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      Placebo Analgesia, Nocebo Hyperalgesia, and the Cardiovascular System: A Qualitative Systematic Review

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          Background: Placebo/nocebo effects involve the autonomic nervous system, including cardiac activity, but studies have reported inconsistent findings on how cardiac activity is modulated following a placebo/nocebo effect. However, no systematic review has been conducted to provide a clear picture of cardiac placebo responses.

          Objective: The main goal of the present study is to review the effects of placebo analgesia and nocebo hyperalgesia on cardiac activity as measured by blood pressure, heart rate, and heart rate variability.

          Methods: Using several Boolean keyword combinations, the PubMed, EMBASE, PsycINFO, Cochrane Review Library, and ISI Web of Knowledge databases were searched until January 5, 2020, to find studies that analyzed blood pressure, heart rate, or heart rate variability indexes following a placebo analgesic/nocebo hyperalgesic effect.

          Results: Nineteen studies were found, with some reporting more than one index of cardiac activity; eight studies were on blood pressure, 14 studies on heart rate, and six on heart rate variability. No reliable association between placebo/nocebo effects and blood pressure or heart rate was found. However, placebo effects reduced, and nocebo effects increased low-frequency heart rate variability, and heart rate variability significantly predicted placebo effects in two studies.

          Conclusion: Placebo/nocebo effects can have reliable effects on heart rate variability, but not on heart rate and blood pressure.

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          Most cited references 72

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          Preferred reporting items for systematic reviews and meta-analyses: the PRISMA statement

          David Moher and colleagues introduce PRISMA, an update of the QUOROM guidelines for reporting systematic reviews and meta-analyses
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            RoB 2: a revised tool for assessing risk of bias in randomised trials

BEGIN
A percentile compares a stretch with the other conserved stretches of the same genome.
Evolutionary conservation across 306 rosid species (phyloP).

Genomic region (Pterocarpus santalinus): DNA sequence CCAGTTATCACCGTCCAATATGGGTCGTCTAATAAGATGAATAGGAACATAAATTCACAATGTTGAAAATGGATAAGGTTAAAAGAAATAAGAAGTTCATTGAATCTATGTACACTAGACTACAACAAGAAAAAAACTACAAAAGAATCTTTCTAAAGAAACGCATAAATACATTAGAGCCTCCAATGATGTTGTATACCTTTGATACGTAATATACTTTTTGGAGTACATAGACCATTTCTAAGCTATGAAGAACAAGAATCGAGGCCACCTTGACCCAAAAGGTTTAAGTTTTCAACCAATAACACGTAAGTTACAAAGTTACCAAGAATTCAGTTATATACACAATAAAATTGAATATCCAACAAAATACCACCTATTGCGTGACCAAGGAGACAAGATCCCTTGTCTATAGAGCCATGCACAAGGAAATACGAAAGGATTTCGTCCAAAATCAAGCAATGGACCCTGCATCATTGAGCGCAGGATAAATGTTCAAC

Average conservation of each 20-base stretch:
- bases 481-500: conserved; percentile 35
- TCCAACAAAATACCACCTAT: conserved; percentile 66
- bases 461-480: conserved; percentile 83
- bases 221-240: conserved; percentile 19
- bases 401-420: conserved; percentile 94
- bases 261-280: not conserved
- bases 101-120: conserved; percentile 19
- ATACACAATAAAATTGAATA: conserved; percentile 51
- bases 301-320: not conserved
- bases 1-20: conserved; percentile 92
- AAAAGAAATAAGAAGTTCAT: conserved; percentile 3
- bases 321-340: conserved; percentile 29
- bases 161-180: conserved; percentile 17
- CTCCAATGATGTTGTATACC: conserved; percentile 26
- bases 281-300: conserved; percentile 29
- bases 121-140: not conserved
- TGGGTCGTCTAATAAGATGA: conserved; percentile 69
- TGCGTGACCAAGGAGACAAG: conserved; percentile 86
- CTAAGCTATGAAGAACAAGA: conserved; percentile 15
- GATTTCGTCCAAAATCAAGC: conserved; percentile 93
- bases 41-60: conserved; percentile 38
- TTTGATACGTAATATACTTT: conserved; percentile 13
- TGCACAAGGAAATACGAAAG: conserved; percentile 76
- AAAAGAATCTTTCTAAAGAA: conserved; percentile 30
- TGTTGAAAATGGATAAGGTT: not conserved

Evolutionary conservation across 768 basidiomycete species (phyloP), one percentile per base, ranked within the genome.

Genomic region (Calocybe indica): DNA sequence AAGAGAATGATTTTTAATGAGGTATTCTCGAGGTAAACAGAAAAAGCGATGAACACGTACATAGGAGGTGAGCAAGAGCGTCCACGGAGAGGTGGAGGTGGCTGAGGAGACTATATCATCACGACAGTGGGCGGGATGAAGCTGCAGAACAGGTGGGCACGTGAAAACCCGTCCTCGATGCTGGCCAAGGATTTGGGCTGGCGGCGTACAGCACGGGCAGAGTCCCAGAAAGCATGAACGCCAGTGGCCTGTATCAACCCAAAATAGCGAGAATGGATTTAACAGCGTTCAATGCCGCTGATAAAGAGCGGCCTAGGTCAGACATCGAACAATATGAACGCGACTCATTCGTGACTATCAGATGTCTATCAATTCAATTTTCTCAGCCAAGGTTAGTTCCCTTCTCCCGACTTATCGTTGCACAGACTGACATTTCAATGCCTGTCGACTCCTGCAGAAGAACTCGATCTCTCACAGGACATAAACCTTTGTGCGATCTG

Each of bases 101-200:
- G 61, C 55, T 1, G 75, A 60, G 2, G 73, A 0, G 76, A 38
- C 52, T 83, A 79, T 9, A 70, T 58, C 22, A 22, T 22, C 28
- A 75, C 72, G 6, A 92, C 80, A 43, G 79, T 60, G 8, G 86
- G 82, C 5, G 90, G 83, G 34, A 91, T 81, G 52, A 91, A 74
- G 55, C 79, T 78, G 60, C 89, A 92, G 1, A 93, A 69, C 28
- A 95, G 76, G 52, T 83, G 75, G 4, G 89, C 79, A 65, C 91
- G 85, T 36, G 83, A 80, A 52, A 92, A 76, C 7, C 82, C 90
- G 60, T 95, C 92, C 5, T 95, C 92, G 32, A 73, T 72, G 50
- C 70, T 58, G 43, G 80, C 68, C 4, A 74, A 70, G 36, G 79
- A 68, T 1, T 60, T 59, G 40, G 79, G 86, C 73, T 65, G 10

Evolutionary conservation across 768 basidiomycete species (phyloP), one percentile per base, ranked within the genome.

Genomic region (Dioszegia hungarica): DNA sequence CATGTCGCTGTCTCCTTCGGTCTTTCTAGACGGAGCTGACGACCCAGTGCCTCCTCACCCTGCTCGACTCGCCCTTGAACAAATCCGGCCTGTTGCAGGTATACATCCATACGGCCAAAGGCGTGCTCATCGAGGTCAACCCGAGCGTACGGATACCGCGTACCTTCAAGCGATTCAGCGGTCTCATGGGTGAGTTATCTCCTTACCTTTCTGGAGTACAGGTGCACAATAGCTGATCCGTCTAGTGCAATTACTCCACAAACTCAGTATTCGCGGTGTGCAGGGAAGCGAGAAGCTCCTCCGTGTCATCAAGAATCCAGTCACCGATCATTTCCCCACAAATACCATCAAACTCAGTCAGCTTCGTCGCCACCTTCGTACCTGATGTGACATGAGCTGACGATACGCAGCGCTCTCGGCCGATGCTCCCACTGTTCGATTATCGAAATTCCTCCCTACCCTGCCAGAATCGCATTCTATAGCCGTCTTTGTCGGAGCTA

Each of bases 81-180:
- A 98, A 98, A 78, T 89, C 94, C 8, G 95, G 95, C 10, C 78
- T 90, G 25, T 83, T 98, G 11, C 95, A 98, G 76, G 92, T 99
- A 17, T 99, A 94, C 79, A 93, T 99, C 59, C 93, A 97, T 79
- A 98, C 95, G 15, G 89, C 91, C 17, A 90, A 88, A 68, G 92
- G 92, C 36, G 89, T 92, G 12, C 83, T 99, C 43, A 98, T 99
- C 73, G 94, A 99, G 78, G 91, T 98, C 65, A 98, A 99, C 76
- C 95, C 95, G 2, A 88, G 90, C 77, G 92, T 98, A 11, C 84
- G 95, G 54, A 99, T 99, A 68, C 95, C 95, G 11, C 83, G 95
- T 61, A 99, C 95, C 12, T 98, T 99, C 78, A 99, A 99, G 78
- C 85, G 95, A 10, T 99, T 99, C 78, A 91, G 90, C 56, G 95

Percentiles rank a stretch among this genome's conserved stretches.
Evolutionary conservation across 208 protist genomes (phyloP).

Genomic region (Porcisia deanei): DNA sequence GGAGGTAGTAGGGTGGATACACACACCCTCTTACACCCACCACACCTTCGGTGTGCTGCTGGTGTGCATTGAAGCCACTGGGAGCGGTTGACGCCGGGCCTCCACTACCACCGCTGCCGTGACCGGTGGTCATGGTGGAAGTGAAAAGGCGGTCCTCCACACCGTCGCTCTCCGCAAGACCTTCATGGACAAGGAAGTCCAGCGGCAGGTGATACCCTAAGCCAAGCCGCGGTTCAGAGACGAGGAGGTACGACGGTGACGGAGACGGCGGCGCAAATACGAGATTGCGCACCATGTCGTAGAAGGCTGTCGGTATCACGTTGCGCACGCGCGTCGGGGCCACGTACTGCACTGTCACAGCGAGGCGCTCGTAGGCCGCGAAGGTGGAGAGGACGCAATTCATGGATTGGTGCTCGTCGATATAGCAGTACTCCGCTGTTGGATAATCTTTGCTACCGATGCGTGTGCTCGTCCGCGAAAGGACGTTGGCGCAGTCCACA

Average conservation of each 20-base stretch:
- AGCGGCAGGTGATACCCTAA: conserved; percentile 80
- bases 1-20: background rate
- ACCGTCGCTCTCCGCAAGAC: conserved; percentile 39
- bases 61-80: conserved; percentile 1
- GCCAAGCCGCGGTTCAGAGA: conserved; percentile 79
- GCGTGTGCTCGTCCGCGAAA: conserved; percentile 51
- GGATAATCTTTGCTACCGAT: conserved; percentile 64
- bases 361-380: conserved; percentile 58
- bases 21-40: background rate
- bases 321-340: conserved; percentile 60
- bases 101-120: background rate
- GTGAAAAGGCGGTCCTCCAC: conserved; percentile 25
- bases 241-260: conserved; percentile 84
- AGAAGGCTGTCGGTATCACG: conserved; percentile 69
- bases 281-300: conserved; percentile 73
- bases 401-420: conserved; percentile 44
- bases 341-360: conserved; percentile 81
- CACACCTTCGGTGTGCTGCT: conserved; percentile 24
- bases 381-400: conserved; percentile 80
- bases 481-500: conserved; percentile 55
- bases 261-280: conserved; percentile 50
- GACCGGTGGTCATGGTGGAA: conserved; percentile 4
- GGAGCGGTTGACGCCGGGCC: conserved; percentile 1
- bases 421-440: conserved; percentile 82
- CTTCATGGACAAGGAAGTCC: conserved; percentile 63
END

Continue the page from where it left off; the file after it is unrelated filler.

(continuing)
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              How do you feel? Interoception: the sense of the physiological condition of the body.

               A. Craig (2002)
              As humans, we perceive feelings from our bodies that relate our state of well-being, our energy and stress levels, our mood and disposition. How do we have these feelings? What neural processes do they represent? Recent functional anatomical work has detailed an afferent neural system in primates and in humans that represents all aspects of the physiological condition of the physical body. This system constitutes a representation of 'the material me', and might provide a foundation for subjective feelings, emotion and self-awareness.

                Author and article information

                Front Physiol
                Front Physiol
                Front. Physiol.
                Frontiers in Physiology
                Frontiers Media S.A.
                25 September 2020
                : 11
                Department of Psychology , Norwegian University of Science and Technology, Trondheim, Norway
                Author notes

                Edited by: Vitor Engracia Valenti, São Paulo State University, Brazil

                Reviewed by: Przemysław Babel, Jagiellonian University, Poland; Rebecca Webster, The University of Sheffield, United Kingdom

                *Correspondence: Magne Arve Flaten magne.a.flaten@ 123456ntnu.no

                This article was submitted to Autonomic Neuroscience, a section of the journal Frontiers in Physiology

                Copyright © 2020 Daniali and Flaten.

                This is an open-access article distributed under the terms of the Creative Commons Attribution License (CC BY). The use, distribution or reproduction in other forums is permitted, provided the original author(s) and the copyright owner(s) are credited and that the original publication in this journal is cited, in accordance with accepted academic practice. No use, distribution or reproduction is permitted which does not comply with these terms.

                Page count
                Figures: 1, Tables: 4, Equations: 0, References: 73, Pages: 12, Words: 9238
                Funded by: Norges Teknisk-Naturvitenskapelige Universitet 10.13039/100009123
                Systematic Review


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